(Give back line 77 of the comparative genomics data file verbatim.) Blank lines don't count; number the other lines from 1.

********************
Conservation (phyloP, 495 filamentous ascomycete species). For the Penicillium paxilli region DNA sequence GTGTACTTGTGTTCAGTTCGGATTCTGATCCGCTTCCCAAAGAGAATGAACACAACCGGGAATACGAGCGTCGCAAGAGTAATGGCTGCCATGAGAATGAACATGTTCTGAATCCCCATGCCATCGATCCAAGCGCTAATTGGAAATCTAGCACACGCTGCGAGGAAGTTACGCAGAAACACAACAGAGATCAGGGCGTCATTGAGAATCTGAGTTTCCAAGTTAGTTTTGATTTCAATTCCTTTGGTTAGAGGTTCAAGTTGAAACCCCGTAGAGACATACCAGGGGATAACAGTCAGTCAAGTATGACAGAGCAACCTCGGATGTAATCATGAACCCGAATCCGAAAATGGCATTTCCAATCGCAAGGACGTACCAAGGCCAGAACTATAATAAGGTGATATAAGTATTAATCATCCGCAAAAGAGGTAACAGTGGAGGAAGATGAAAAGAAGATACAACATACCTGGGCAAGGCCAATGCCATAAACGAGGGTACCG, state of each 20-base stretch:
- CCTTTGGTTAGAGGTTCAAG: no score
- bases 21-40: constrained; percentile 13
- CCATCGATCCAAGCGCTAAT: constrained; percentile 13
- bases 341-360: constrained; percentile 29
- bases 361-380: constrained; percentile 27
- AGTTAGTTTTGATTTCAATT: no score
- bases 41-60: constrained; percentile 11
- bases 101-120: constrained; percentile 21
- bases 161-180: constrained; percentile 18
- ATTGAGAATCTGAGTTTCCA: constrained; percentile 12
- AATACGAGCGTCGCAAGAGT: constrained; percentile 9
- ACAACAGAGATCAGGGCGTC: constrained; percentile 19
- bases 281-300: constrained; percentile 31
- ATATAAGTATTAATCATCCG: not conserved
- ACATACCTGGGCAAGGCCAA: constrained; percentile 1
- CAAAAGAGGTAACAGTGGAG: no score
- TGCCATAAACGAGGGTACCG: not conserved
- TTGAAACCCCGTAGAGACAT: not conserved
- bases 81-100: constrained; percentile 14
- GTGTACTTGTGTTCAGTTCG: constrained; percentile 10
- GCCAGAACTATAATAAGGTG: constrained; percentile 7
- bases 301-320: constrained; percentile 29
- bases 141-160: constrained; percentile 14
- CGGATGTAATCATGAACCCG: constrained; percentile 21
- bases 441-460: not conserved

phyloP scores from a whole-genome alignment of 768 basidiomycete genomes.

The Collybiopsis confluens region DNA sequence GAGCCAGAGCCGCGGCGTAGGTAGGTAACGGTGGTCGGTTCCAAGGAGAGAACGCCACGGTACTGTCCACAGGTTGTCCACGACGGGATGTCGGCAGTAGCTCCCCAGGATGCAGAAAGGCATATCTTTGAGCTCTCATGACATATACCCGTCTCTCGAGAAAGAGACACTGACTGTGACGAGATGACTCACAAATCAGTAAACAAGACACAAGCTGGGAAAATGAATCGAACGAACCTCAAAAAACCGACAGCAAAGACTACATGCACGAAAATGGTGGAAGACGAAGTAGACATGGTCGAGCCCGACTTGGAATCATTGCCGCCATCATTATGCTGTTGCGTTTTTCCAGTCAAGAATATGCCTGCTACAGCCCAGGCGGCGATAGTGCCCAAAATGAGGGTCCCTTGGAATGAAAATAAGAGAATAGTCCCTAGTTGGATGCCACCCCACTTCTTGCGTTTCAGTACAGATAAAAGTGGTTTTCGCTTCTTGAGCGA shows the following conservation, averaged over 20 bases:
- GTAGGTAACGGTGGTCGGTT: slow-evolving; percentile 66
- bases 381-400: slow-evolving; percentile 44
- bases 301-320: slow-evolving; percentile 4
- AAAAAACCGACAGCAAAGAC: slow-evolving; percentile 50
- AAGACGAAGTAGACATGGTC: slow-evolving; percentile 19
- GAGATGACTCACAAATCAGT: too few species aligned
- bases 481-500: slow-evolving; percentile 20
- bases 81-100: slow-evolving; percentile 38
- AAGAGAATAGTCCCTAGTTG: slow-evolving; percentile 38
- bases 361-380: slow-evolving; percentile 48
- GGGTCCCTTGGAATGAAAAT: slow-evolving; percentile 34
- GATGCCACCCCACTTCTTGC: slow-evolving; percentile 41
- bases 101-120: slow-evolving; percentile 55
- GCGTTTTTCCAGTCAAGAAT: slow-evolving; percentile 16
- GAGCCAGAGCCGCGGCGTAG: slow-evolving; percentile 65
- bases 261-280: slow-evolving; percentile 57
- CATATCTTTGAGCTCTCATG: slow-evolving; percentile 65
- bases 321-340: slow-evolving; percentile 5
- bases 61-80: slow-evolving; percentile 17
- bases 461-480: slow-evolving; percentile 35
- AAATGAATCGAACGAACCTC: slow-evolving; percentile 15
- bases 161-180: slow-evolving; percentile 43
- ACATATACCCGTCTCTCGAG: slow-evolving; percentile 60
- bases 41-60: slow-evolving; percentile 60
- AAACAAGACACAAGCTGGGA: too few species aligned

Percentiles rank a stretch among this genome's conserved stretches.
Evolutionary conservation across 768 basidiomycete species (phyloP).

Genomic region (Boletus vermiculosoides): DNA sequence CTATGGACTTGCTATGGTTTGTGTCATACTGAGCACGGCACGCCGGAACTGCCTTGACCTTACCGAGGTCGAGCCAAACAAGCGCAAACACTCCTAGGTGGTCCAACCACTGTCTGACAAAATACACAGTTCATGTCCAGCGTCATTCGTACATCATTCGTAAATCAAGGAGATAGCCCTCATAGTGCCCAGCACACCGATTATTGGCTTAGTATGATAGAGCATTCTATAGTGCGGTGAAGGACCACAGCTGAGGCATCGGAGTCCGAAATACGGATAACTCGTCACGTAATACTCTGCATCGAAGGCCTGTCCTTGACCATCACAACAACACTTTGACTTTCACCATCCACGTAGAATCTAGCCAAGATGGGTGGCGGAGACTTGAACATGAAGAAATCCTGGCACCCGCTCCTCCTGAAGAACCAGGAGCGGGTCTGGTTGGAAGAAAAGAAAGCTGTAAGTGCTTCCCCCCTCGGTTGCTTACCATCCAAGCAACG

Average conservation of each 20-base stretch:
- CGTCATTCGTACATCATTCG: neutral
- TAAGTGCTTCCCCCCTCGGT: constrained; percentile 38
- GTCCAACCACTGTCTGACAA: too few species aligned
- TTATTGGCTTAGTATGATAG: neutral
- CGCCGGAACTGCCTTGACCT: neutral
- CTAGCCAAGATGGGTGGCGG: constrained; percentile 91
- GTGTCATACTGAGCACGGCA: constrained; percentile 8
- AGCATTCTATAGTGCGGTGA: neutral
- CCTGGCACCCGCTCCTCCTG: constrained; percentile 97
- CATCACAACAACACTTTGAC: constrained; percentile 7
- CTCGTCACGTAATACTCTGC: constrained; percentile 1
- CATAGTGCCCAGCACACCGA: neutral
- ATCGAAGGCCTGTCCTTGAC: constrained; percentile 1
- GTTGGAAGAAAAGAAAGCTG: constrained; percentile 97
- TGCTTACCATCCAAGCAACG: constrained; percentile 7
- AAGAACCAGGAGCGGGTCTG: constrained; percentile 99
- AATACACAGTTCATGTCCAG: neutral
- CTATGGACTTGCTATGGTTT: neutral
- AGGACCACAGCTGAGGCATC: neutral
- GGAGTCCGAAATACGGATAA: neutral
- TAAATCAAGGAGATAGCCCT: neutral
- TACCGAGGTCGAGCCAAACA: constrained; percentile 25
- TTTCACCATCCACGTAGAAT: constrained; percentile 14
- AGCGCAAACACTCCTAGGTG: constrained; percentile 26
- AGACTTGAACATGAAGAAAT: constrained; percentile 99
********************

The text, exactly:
- GGAGTCCGAAATACGGATAA: neutral